And there you have it: the future of television. In fact, I am so sure I'm right about every detail that I encourage anyone with doubts to place this magazine in a vault and, 50 years from now, compare my vision to the world around you. If I've made even one mistake I'm certain the good people at NEWSWEEK, who never make mistakes, will refund you the price of this issue.


Posted by Rob Bernard at 3:32 PM in TV
So Graves is gone...

...good riddance. Bad performance is one thing, but to get indignant when people call you on it is quite another.

He forgot that you don't burn the bridge while your car's smack dab in the middle, hanging off the edge at 45 degrees.

Posted by Rob Bernard at 12:26 AM in Baseball

Thursday, May 19, 2005
Somebody has some splainin' to do

So... sports winners wear red.

How the hell do you explain this year's Reds then?

Posted by Rob Bernard at 11:43 AM in Baseball

Tuesday, May 17, 2005

Sony announced the PS3 today and it looks incredibly cool.

Sony also confirmed the PlayStation 3 will use Blu-ray discs as its media format. The discs can hold up to six times as much data as current-generation DVDs. It will also support CR-ROM, CD-RW, DVD, DVD-ROM, DVD-R, DVD+R formats. Sony also confirmed the machine would be backward compatible all the way to the original PlayStation. It will also have slots for Memory Stick Duo, an SD slot, and a compact flash memory slot. It will also sport a slot for a detachable 2.5-inch HDD, somewhat similar the Xbox 360's. Sony did not mention if the drive would be standard.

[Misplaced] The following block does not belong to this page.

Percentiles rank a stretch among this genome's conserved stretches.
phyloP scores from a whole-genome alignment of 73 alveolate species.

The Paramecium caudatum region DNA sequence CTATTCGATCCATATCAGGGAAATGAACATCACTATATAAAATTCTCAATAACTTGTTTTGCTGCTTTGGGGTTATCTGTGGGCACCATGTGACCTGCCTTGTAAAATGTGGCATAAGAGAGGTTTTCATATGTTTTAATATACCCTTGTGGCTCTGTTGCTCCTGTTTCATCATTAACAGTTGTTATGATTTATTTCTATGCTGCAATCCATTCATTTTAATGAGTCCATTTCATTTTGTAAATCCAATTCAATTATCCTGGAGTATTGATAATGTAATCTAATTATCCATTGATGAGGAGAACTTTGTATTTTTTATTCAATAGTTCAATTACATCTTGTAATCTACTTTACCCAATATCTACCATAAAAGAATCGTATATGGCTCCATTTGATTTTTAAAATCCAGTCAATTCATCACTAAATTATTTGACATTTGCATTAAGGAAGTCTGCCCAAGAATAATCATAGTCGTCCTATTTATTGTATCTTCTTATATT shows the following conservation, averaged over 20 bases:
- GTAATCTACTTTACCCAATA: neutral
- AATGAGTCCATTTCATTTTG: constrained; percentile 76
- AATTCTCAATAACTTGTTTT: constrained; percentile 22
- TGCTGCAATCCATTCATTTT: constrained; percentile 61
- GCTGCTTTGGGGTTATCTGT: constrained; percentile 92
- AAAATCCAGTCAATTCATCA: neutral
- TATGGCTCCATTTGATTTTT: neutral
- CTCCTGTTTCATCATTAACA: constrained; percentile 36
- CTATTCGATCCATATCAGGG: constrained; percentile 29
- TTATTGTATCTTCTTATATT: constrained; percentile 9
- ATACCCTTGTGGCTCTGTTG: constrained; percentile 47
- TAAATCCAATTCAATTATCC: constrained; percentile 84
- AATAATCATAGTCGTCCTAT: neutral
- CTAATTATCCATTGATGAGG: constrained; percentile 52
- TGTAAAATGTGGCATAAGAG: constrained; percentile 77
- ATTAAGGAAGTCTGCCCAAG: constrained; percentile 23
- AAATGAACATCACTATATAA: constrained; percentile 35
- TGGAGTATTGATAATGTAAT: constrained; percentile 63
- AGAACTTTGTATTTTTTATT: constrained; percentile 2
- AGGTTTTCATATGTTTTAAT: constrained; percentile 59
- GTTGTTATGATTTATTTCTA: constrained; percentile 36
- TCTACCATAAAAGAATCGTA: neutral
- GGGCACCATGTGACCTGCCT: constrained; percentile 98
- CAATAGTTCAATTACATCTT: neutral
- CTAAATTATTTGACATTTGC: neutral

Sony also laid out the technical specs of the device. The PlayStation 3 will feature the much-vaunted Cell processor, which will run at 3.2GHz, giving the whole system 2 teraflops of overall performance. It will sport 256MB XDR main RAM at 3.2GHz, and it will have 256MB of GDDR VRAM at 700MHz.

Sony also unveiled the PS3's graphics chip, the RSX "Reality Synthesizer," which is based on Nvidia technology. The GPU will be capable of 128bit pixel precision, 1080p resolution, some of the highest HD resolution around. The RSX also has 512MB of graphics render memory and is capable of 100 billion shader operations and 51 billion dot products per second. It also has more than 300 million transistors, larger than any processor commercially available today. It will be manufactured using the 90nm process, with eight layers of metal. The RSX is more powerful than two GeForce 6800 Ultra video cards, which would cost roughly $1,000 total if purchased today.
Out of the box, the PS3 will have the capability to support seven Bluetooth controllers, which can be used for nearly 24 hours before they require charging. Later, pictures of the controllers themselves were released, showing their almost boomerang-like shape. It will also have six USB slots for peripherals: four up front and two in the back. As rumored, it will also have Wi-Fi connectivity to the PSP, which can be used as a remote screen and/or controller.


Posted by Rob Bernard at 12:03 AM in Technology/Internet

Monday, May 16, 2005